How Omega-3 fatty acids help your brain

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Is it true that Omega-3 fatty acids are good for your brain? 
According to a new study published on Neurology the answers seems to be “yes”: people with high Omega-3 levels from marine sources may have a delayed loss of cerebral mass in later life. Doctor James Pottala of the Sioux Falls, University of South Dakota, co-author of this study, explains that 30-40% of fatty acids in cortical gray matter is composed of docosahexaenoic acid (DHA), one of the Omega-3 fatty acids. For this reason, researchers suggested a possible correlation between polyunsaturated fatty acids and cerebral mass. Doctor Pottala and his colleagues measured polyunsaturated fatty acids in red blood cells of 1,111 women, who then underwent MRI eight years later at an average age of 78 years old. Results showed that eight years later participants with higher levels of Omega-3 fatty acids had a bigger cerebral volume, that is, they showed a delay of 1-2 years in the onset of cerebral atrophy. These results adds up to those obtained from previous studies and all suggest that an increased polyunsaturated fatty acid intake, from proper supplementation, can delay cerebral atrophy and possibly dementia.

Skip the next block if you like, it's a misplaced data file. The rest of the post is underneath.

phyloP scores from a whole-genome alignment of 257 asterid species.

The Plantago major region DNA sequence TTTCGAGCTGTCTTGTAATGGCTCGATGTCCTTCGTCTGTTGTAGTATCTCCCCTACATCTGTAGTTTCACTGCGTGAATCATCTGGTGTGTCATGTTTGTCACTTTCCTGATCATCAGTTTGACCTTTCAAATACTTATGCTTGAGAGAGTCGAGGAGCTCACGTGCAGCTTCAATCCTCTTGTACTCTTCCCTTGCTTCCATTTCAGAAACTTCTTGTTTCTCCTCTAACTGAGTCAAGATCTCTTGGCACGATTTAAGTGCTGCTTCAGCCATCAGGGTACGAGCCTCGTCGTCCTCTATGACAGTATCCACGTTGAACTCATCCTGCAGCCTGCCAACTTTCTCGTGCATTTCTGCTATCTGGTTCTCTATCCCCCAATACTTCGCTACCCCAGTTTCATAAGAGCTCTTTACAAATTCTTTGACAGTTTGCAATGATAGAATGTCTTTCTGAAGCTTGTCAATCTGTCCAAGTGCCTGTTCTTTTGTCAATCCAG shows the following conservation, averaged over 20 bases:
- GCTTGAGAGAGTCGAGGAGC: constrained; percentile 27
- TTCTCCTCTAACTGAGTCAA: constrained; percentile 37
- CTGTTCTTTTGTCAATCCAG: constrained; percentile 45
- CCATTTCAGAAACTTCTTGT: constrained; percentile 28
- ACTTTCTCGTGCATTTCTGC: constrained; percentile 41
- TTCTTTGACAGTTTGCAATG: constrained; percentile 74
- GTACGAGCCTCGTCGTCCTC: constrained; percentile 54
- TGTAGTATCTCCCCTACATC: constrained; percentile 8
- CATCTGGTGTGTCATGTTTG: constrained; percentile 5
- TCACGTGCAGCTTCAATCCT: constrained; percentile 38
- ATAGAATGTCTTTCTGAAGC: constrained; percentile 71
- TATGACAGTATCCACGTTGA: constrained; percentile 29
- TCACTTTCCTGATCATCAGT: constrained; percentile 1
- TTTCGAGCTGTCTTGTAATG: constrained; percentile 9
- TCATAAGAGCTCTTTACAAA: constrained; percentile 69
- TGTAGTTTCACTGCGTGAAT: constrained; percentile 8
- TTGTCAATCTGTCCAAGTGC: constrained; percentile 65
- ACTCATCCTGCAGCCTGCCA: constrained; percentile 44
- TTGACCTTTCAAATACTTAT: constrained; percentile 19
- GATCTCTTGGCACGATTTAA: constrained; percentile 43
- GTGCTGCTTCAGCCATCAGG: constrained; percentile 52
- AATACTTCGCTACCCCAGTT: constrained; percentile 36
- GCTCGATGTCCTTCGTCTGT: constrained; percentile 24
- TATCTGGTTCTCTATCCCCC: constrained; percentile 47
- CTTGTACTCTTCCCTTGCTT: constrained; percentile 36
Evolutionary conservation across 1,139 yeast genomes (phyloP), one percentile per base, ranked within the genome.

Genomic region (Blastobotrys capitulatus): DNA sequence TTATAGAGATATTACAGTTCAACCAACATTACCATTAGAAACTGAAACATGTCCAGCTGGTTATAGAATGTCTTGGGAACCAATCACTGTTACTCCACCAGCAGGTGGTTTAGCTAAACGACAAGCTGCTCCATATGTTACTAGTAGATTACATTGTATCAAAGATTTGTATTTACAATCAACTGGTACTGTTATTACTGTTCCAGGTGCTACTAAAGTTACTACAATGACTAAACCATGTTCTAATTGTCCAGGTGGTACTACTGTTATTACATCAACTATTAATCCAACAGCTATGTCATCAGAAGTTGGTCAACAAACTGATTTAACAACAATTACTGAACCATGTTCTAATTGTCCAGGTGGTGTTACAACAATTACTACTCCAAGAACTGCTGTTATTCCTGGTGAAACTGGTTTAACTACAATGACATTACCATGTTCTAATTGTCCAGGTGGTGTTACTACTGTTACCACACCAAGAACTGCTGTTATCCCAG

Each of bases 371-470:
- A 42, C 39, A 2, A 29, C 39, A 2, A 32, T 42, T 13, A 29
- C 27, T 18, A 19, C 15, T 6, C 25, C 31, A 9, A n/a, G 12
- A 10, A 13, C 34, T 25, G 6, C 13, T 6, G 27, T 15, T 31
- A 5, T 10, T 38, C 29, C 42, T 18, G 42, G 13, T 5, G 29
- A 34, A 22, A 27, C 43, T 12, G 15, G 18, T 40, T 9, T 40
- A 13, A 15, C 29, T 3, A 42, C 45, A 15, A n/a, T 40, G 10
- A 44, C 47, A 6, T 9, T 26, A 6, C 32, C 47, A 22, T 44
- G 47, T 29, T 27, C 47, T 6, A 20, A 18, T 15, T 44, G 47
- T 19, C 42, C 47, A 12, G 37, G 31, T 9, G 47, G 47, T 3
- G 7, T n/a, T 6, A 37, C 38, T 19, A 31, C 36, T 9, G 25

Source: Neurology 82 February 4, 2014. Pp 435-442 Published online before print January 22, 2014

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